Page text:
Of course, big capital gains from borders less from the fact that they keep workers out than in the manner that they allow workers in – the economic benefits of “illegals” are enormous, both directly and as a wedge, because of their extreme vulnerability and availability for hyper-exploitation. Realpolitikal big capital, then, and the hysterical wing of libertarianism unite in their predilection for borders, though for different reasons.
Consequently, in the libertarian seastead, citizenship really is a ticket that must be bought – not a right nor a privilege but a commodity. The claim that the state is private property is more believable in such a pretend place than in the real world, where citizenship is not reserved for paying passengers. Of course, illegal immigration onto a floating city would be an impressive feat: another of the idea’s charms. The dream is not of open borders, but of mobile ones, as ferociously exclusive as those of any other state, and more than most.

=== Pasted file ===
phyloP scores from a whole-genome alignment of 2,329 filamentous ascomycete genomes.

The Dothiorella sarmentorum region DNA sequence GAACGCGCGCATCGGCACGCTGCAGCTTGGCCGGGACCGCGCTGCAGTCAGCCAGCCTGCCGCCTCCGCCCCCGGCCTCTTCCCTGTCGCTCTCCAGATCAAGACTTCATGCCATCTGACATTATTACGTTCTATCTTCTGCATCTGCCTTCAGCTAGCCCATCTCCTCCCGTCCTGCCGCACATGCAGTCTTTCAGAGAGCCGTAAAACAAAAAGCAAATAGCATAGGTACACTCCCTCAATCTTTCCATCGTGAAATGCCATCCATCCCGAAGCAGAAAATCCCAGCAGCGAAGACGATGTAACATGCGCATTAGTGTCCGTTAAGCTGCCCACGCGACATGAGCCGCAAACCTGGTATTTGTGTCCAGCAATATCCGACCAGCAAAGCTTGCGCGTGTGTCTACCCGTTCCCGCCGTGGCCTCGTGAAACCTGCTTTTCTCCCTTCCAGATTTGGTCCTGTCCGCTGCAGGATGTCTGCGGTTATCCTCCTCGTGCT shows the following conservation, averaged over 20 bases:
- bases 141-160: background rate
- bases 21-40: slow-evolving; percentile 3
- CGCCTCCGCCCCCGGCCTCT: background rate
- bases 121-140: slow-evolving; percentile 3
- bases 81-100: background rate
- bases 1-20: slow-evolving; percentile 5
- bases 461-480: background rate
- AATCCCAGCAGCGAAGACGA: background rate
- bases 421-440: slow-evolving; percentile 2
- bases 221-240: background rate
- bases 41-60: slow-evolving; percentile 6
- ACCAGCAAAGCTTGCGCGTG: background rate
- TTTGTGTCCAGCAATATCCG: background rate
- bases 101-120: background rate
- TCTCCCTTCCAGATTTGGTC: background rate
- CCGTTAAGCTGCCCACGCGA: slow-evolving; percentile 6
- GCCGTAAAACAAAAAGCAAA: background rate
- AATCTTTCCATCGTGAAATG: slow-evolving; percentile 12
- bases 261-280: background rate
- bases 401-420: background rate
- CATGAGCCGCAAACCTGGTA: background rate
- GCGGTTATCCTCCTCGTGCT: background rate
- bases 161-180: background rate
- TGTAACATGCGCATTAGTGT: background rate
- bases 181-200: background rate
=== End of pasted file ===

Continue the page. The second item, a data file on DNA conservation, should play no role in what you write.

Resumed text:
It is a small schadenfreude to know that these dreams will never come true. There are dangerous enemies, and then there are jokes of history. The libertarian seasteaders are a joke. The pitiful, incoherent and cowardly utopia they pine for is a spoilt child’s autarky, an imperialism of outsourcing, a very petty fascism played as maritime farce: Pinochet of Penzance.
This is an abridged version of “Floating Utopias: Freedom and Unfreedom of the Seas,” reprinted from Evil Paradises: Dreamworlds of Neoliberalism (New Press, July).